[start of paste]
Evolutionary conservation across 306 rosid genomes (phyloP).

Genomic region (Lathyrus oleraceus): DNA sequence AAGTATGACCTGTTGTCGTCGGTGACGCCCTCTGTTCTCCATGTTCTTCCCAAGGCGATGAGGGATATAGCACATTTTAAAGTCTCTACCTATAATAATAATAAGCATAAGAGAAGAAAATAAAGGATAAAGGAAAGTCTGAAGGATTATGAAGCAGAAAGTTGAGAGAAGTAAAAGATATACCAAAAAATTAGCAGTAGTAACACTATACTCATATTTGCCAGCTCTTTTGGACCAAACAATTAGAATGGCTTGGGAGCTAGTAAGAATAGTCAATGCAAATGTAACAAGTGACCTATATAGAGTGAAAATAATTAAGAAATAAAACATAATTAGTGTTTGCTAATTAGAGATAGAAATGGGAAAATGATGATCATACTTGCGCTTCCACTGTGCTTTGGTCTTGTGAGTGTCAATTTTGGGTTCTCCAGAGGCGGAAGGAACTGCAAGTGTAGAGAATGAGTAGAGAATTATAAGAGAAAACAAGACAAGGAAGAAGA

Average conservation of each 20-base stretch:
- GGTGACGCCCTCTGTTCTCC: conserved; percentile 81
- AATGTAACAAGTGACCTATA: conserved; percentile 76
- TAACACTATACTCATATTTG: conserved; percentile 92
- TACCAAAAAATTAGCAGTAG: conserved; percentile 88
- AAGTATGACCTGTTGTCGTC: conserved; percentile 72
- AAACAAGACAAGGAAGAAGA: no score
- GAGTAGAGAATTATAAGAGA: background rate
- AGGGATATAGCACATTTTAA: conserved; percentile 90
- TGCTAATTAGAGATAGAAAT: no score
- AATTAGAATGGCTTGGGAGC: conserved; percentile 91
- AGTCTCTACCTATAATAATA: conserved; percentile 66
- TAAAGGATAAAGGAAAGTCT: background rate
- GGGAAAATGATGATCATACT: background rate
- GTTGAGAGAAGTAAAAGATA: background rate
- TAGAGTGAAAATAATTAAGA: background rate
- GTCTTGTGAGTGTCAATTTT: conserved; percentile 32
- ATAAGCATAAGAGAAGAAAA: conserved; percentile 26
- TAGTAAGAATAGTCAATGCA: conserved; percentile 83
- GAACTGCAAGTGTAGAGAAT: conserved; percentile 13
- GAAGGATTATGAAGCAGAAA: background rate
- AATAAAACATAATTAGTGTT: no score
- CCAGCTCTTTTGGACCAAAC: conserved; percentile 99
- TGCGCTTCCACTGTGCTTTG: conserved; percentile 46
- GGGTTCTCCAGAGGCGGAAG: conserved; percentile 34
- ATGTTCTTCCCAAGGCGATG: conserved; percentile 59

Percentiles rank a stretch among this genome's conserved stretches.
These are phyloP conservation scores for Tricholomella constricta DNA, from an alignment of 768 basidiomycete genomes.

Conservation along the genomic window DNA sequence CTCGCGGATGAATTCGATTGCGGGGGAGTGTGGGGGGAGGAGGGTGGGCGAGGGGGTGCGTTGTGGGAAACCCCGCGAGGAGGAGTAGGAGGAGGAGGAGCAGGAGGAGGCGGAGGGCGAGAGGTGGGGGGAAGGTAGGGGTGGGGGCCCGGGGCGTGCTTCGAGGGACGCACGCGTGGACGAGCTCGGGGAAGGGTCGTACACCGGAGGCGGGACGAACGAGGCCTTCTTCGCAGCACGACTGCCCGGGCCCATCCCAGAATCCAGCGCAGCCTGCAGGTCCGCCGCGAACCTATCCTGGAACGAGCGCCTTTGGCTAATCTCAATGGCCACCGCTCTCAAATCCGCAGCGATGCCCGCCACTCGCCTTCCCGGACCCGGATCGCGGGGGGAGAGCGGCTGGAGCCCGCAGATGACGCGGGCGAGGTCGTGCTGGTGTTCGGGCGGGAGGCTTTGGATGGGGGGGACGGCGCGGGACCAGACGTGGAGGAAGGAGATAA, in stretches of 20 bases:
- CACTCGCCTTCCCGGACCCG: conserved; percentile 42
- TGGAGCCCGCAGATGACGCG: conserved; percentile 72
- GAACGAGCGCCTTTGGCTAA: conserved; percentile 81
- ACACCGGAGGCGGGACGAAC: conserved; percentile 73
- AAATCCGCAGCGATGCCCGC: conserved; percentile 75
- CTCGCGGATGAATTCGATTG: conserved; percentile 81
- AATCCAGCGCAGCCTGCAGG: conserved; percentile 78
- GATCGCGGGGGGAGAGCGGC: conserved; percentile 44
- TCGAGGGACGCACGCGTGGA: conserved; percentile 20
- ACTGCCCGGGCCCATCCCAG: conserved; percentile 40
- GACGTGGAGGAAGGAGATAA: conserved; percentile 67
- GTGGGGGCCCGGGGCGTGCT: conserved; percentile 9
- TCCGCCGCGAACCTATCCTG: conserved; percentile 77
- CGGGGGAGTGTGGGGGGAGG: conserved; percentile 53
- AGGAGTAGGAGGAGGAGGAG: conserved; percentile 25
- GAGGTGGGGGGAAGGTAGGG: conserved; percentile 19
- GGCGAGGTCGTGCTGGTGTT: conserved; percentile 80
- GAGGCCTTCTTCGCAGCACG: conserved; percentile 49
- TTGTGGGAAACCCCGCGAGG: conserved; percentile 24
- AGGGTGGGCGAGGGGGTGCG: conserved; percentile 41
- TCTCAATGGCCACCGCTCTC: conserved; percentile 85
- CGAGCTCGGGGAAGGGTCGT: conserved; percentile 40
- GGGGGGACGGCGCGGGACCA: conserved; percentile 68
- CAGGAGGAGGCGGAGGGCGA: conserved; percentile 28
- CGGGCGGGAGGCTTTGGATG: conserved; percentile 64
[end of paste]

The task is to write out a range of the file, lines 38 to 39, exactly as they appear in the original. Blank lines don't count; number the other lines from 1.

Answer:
- AATCCAGCGCAGCCTGCAGG: conserved; percentile 78
- GATCGCGGGGGGAGAGCGGC: conserved; percentile 44